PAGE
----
By WECT Staff | November 22, 2019 at 5:12 PM EST – Updated November 25 at 8:28 PM
WILMINGTON, N.C. (WECT) – New Hanover County is encouraging people to get up to date on their vaccinations after identifying an increase in whooping cough in the area.
Pertussis, also known as “whooping cough,” is a highly contagious bacterial infection that can cause violent coughing for up to ten weeks. In its early stages, symptoms appear to be cold like, but after a week or two escalate to include severe coughing fits, which can be followed by vomiting, exhaustion and apnea.
“We usually think of children developing whooping cough, but adults can develop it too and are often not diagnosed until later in the illness. That’s why it’s important for children to have their DTaP vaccine, and for adults to have their Tdap booster,” said New Hanover County Public Health Director Phillip Tarte.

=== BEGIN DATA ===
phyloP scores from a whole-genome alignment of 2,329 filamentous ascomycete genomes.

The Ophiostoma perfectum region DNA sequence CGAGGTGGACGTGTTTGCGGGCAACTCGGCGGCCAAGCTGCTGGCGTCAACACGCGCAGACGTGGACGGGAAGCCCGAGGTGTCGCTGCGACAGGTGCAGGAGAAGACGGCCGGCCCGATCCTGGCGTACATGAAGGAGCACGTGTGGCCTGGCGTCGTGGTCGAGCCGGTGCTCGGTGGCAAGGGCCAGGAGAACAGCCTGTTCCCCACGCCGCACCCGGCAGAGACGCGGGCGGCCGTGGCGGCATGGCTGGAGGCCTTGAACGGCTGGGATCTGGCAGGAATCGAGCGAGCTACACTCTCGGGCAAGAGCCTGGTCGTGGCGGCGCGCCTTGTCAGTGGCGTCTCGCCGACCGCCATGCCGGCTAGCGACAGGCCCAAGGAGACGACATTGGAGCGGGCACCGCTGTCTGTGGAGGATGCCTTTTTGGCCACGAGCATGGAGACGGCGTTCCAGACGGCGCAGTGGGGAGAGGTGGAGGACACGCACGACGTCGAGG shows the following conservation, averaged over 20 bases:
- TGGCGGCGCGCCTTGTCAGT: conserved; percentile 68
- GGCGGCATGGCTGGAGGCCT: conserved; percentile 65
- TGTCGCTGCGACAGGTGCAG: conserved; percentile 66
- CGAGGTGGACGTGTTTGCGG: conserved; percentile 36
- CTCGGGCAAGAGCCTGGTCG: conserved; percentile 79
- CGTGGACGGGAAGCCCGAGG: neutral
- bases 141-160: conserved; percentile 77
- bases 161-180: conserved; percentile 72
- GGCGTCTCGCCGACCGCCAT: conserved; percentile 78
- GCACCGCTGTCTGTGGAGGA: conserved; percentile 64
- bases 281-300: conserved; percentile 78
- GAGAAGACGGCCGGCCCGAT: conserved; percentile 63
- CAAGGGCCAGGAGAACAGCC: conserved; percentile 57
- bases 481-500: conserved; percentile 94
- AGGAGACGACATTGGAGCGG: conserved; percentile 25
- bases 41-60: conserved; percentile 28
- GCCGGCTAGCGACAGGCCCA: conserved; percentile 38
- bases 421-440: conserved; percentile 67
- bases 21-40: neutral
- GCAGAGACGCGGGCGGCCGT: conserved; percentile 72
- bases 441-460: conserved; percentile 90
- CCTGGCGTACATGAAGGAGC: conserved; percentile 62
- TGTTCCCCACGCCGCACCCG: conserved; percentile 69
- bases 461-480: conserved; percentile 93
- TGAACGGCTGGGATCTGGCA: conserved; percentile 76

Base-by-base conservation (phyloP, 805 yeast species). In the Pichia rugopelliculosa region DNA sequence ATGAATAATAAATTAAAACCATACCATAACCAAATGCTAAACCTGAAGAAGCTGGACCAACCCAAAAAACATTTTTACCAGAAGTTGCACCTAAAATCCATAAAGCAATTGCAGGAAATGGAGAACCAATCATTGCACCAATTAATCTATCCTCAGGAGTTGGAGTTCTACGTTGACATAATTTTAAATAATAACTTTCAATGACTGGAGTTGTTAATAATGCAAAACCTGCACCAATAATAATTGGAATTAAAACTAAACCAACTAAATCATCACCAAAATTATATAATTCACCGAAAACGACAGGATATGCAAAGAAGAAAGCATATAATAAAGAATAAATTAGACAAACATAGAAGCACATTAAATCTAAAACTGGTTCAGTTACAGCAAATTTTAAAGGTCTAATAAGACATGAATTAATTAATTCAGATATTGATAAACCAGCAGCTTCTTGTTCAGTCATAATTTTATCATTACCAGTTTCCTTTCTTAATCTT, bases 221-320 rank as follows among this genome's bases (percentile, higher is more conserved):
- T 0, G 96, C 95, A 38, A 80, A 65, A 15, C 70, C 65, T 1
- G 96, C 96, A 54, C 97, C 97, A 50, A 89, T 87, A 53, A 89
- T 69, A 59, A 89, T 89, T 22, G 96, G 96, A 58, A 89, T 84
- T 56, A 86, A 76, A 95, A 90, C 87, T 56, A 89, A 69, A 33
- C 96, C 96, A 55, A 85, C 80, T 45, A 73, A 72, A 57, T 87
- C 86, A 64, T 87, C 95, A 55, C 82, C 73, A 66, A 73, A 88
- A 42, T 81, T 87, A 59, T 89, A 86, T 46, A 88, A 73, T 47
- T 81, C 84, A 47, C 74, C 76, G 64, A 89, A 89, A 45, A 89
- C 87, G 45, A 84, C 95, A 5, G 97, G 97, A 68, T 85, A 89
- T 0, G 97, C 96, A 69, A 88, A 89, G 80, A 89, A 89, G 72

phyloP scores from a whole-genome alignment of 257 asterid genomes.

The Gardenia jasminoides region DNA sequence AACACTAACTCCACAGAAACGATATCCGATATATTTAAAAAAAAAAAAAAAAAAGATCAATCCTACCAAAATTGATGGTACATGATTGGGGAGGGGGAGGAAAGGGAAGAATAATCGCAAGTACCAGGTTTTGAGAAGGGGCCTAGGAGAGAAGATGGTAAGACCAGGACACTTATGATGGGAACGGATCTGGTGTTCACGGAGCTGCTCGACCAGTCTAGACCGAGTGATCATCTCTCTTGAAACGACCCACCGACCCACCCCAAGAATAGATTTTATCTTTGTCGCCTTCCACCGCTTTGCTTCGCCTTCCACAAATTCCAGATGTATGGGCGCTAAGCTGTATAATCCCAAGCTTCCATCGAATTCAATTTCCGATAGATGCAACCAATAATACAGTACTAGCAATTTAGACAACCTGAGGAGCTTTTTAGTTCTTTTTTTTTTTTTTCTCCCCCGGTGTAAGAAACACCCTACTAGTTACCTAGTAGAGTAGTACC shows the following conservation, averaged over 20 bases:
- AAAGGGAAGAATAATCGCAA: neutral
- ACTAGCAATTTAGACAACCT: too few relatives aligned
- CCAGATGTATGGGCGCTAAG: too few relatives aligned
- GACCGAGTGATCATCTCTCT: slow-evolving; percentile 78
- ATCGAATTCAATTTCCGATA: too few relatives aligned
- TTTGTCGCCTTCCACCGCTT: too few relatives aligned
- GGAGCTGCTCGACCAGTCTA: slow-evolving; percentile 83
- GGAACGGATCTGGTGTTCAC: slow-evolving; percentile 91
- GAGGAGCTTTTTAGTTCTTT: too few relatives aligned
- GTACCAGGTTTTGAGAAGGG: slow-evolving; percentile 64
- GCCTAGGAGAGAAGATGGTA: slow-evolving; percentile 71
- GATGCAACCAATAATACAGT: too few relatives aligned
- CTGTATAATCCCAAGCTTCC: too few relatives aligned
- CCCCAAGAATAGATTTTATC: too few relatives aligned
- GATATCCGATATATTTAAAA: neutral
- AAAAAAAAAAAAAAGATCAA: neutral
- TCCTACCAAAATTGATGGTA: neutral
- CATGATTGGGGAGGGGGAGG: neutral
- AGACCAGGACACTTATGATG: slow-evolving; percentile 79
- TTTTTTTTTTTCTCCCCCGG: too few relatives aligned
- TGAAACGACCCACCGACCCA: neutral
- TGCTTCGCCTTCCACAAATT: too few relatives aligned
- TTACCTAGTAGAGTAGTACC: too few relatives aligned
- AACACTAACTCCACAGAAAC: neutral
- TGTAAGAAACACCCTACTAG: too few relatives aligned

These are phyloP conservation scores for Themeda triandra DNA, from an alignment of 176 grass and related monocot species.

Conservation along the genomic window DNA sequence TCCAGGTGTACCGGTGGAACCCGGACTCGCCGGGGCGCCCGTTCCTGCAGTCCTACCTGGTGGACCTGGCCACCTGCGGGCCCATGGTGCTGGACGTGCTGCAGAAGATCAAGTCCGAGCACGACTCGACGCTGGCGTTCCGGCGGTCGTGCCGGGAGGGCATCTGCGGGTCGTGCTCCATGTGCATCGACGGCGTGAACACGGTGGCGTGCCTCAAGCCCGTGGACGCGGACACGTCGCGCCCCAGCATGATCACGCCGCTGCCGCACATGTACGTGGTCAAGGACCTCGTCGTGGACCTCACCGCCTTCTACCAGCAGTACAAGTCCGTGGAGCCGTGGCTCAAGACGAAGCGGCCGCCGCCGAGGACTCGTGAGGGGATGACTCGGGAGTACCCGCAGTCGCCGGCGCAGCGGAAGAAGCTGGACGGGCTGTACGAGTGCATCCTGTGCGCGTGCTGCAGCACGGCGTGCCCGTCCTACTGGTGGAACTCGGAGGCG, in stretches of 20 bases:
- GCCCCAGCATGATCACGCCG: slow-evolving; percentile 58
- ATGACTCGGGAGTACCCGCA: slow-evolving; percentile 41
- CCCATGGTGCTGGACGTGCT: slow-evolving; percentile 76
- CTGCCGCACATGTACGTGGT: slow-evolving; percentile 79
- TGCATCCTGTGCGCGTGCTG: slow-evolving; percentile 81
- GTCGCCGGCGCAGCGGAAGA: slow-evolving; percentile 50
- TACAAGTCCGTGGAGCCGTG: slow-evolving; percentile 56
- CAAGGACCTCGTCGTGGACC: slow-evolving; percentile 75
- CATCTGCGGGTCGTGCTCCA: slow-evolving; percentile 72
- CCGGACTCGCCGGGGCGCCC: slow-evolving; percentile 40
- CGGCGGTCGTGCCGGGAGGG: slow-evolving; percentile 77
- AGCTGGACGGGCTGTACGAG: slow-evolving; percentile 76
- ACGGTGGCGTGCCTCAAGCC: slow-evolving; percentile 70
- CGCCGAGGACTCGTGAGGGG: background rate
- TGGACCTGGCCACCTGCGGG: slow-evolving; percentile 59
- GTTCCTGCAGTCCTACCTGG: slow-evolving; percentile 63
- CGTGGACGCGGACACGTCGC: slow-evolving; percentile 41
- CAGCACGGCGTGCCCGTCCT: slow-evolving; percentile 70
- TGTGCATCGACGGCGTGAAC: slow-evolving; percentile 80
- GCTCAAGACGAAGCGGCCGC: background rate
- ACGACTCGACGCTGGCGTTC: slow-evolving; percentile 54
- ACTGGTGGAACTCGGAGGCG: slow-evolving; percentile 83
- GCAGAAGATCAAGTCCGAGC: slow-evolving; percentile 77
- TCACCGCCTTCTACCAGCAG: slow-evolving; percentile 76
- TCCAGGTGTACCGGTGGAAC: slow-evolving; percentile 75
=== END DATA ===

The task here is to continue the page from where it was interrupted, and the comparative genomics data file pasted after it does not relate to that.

County leaders ask that you contact your doctor if you show signs of whooping cough.
Children under 7 years of age should receive five doses of DTaP vaccine. DTaP is a vaccine series that helps children younger than age 7 develop immunity against diphtheria, tetanus, and pertussis. It is recommended that the DTaP series begin at 2 months of age, and continue at 4 months, 6 months, 15 to 18 months, and 4 to 6 years of age.
The Tdap (Tetanus, Diphtheria and Pertussis) vaccine is what is given to older children and adults. Children 7 through 10 years of age should receive one dose of Tdap if they were not fully vaccinated with DTaP. Adolescents through age 18 should receive one dose of Tdap, preferably at 11 through 12 years of age. Everyone 19 years of age or older should receive one dose of Tdap.
The vaccine is especially reccomended for pregnant women, anyone in close contact with infants and people with a chronic respiratory disease.
Copyright 2019 WECT. All rights reserved.